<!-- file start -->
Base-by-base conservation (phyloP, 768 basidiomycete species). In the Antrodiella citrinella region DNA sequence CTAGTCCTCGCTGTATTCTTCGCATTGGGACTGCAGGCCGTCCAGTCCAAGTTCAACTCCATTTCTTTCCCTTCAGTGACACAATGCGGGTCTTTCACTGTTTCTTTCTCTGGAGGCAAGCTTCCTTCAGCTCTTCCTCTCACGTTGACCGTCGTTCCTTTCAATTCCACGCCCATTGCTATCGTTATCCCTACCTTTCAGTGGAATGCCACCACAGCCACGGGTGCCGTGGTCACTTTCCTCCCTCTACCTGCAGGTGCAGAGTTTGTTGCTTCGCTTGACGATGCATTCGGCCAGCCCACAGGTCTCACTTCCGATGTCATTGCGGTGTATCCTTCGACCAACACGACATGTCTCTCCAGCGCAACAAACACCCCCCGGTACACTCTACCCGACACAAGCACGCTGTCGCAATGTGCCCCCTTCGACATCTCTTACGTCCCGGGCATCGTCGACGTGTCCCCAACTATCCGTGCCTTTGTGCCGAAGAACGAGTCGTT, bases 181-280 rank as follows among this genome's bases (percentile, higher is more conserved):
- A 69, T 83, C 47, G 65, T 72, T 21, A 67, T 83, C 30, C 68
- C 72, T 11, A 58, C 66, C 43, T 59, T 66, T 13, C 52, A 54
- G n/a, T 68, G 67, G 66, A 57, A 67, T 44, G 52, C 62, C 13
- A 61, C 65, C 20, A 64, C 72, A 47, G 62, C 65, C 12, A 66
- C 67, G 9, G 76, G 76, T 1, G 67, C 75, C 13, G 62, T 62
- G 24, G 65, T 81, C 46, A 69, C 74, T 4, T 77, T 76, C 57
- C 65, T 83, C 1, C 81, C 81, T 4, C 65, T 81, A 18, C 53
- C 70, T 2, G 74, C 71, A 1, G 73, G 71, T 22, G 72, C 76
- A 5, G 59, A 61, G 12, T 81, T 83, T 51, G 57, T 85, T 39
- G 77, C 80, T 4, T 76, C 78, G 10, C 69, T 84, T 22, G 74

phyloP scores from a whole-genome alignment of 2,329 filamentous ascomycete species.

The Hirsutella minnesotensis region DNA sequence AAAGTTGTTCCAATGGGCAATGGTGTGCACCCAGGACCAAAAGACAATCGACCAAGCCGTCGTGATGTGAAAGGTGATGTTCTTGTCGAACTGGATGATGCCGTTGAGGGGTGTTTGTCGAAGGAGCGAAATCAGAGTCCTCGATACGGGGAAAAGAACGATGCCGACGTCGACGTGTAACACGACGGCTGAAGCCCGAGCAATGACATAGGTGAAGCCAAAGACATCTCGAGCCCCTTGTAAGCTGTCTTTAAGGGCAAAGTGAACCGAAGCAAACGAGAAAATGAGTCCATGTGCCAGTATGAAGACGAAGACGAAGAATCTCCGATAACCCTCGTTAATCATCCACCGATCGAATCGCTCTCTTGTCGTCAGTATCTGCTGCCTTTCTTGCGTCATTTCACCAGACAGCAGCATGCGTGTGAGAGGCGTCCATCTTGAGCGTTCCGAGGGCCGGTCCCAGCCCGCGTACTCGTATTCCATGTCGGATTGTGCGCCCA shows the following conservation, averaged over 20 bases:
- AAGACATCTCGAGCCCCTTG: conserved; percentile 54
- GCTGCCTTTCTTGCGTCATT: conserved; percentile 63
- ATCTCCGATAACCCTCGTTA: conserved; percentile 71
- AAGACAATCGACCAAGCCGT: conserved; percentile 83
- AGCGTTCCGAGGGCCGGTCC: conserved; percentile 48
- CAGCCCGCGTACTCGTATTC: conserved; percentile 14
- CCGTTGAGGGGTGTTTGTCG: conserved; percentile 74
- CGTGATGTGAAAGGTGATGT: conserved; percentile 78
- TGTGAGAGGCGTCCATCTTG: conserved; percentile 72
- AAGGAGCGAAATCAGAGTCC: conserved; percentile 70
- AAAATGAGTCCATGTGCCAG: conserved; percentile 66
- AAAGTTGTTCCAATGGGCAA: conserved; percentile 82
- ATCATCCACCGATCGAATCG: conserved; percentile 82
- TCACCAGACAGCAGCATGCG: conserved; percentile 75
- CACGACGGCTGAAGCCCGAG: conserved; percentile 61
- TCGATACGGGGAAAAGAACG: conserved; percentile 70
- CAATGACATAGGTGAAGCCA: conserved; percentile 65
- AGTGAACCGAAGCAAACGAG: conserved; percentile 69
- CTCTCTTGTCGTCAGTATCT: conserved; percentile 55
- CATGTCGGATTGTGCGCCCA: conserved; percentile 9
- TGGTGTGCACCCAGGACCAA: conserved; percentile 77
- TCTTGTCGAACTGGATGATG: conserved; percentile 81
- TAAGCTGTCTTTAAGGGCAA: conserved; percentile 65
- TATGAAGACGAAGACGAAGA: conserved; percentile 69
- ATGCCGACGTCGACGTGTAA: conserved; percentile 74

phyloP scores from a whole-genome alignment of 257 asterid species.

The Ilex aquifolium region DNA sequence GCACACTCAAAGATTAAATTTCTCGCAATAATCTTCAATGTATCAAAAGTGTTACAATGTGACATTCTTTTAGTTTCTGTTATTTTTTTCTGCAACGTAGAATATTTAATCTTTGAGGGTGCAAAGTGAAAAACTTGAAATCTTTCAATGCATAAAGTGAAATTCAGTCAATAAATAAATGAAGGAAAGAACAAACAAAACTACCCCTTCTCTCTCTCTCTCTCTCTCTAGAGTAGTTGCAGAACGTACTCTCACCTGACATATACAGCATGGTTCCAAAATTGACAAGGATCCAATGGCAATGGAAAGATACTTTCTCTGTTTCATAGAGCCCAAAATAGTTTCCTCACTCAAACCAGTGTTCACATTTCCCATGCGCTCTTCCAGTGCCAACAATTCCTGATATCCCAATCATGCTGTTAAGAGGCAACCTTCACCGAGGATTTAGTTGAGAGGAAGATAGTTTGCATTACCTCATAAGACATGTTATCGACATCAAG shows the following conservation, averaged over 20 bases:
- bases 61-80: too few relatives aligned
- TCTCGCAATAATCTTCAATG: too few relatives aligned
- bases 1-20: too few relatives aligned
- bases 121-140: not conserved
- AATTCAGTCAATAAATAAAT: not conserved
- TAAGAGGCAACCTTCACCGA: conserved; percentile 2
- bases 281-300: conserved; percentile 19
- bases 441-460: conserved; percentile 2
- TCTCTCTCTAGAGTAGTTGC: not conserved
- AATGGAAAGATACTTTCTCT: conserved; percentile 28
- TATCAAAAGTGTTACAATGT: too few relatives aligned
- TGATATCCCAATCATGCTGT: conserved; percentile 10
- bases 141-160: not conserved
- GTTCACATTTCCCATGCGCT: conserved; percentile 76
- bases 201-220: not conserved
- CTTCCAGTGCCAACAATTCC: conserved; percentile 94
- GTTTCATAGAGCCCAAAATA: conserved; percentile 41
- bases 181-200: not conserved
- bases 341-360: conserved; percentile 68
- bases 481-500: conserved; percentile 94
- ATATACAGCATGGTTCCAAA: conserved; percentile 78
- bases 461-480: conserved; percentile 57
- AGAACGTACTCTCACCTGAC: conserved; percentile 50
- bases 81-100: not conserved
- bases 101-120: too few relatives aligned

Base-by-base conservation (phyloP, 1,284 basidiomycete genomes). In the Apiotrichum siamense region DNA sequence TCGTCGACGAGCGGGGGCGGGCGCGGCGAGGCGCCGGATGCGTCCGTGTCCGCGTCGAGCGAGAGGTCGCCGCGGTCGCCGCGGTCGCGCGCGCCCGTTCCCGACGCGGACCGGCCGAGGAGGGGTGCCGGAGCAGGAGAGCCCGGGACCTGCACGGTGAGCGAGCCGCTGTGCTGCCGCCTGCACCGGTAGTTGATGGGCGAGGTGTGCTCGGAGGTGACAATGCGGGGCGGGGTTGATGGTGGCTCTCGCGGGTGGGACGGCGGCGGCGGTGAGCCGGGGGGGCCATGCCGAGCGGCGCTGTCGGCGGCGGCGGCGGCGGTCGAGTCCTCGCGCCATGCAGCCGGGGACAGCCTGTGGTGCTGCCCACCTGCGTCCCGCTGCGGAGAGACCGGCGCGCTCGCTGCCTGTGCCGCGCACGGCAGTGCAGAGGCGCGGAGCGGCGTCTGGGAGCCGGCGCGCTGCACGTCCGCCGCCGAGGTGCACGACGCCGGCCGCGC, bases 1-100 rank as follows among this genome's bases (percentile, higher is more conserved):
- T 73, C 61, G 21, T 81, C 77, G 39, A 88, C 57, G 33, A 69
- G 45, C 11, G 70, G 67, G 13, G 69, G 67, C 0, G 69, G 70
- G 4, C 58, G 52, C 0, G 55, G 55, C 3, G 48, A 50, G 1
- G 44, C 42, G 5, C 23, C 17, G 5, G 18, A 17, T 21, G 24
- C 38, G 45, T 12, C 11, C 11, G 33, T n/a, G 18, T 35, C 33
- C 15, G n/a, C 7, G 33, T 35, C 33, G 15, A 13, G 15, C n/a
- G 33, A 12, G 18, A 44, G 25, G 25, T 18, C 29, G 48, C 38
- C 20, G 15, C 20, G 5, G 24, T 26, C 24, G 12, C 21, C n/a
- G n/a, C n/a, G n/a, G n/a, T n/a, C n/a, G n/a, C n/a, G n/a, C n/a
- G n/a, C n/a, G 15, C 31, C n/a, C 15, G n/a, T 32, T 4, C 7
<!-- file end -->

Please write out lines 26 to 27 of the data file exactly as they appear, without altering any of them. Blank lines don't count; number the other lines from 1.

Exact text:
- ATCATCCACCGATCGAATCG: conserved; percentile 82
- TCACCAGACAGCAGCATGCG: conserved; percentile 75